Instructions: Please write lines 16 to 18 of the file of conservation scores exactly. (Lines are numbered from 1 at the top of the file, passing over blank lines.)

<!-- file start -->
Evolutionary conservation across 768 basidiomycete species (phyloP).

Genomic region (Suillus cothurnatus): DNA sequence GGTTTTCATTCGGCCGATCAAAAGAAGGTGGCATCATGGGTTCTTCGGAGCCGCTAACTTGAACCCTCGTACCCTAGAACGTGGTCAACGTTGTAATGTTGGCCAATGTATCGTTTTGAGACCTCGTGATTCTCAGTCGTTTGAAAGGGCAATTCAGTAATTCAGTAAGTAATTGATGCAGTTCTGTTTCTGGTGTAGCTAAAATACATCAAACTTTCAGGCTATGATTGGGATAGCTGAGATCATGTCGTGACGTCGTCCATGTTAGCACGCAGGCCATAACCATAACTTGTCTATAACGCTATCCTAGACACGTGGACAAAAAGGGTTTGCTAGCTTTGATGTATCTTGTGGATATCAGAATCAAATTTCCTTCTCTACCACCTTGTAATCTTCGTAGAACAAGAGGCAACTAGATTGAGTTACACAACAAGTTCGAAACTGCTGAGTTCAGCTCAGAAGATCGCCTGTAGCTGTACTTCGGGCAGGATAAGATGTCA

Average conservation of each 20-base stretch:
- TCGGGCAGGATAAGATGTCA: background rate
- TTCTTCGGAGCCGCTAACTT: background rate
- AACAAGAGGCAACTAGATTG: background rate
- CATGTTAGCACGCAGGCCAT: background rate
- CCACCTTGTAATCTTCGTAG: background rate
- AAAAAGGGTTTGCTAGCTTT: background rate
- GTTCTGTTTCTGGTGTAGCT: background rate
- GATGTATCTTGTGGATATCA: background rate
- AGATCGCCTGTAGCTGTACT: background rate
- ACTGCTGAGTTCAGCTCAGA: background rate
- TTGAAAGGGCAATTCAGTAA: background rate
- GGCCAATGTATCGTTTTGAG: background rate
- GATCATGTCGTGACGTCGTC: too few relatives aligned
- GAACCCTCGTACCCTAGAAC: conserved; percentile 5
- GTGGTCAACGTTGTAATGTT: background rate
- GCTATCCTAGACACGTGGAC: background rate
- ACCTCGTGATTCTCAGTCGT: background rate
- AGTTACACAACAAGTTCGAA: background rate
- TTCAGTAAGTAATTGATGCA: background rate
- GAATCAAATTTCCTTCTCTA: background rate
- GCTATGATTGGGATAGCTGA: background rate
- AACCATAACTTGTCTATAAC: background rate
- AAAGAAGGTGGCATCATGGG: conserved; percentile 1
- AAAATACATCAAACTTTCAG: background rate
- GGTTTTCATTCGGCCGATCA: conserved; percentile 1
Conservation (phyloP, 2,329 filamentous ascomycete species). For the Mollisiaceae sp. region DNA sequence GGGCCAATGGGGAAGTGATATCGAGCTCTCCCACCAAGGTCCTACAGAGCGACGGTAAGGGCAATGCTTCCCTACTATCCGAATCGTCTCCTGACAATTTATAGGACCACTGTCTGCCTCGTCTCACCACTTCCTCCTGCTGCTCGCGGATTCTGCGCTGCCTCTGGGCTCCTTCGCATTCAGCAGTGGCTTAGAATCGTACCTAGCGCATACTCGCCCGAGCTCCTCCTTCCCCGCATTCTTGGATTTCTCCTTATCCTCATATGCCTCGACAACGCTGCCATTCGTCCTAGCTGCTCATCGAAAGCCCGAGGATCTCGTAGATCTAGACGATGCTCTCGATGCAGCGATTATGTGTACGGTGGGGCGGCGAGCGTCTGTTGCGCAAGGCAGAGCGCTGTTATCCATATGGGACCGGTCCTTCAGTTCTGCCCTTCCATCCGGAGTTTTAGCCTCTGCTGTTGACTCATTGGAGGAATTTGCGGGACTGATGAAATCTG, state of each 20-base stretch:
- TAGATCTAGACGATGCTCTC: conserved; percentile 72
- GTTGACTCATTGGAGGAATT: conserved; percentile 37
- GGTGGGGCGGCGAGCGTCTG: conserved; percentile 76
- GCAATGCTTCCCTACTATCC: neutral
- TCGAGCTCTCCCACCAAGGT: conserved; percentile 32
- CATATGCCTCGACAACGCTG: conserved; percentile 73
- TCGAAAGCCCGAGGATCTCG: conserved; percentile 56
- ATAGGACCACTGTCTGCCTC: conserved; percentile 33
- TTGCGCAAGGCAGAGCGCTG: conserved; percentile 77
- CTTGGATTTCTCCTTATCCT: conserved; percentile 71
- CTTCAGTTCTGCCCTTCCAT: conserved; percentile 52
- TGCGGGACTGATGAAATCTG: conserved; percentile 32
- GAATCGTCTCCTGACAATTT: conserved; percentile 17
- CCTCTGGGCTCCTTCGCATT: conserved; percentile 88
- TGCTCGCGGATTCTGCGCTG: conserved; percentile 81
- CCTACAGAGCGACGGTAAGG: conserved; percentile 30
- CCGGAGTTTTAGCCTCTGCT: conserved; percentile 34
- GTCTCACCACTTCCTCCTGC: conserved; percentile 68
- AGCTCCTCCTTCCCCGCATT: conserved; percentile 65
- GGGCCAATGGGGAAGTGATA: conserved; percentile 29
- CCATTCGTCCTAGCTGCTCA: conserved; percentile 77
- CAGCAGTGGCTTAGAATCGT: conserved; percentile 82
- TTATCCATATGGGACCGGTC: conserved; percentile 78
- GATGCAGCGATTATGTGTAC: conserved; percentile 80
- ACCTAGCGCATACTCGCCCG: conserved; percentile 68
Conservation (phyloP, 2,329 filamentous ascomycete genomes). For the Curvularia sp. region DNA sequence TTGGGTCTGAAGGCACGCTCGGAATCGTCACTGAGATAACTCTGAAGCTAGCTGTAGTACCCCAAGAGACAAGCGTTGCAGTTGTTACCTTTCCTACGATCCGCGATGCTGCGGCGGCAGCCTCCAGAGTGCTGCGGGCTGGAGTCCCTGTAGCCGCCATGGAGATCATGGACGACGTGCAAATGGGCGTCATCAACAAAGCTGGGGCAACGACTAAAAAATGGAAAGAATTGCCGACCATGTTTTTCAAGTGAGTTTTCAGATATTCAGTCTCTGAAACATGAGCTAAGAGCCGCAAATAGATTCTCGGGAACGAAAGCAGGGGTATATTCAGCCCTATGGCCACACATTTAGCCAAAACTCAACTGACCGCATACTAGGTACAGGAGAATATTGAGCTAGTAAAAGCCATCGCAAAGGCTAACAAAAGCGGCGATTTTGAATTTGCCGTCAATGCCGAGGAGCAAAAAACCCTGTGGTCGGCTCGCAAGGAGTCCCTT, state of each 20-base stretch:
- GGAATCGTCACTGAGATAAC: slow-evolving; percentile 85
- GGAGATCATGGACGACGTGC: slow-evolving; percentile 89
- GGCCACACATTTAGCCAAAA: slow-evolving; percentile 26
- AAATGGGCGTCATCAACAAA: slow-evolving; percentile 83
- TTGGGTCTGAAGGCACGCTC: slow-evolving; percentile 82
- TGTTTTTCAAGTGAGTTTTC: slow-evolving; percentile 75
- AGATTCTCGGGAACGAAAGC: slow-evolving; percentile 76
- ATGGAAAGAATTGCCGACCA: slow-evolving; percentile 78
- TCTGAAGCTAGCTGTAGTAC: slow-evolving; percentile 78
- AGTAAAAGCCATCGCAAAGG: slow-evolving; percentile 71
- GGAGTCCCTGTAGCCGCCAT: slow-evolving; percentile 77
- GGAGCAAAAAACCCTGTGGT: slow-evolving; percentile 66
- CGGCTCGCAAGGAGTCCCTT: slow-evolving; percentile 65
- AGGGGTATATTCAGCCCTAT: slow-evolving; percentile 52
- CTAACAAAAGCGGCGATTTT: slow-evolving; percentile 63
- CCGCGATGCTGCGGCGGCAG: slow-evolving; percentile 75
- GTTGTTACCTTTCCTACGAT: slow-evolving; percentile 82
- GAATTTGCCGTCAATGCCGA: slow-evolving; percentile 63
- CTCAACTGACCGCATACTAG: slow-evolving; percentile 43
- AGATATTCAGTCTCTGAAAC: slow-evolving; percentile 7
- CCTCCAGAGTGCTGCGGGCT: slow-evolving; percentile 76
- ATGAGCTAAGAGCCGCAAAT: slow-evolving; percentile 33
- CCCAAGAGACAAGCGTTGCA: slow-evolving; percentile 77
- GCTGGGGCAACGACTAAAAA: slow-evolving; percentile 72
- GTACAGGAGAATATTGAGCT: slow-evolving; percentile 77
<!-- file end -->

- GATCATGTCGTGACGTCGTC: too few relatives aligned
- GAACCCTCGTACCCTAGAAC: conserved; percentile 5
- GTGGTCAACGTTGTAATGTT: background rate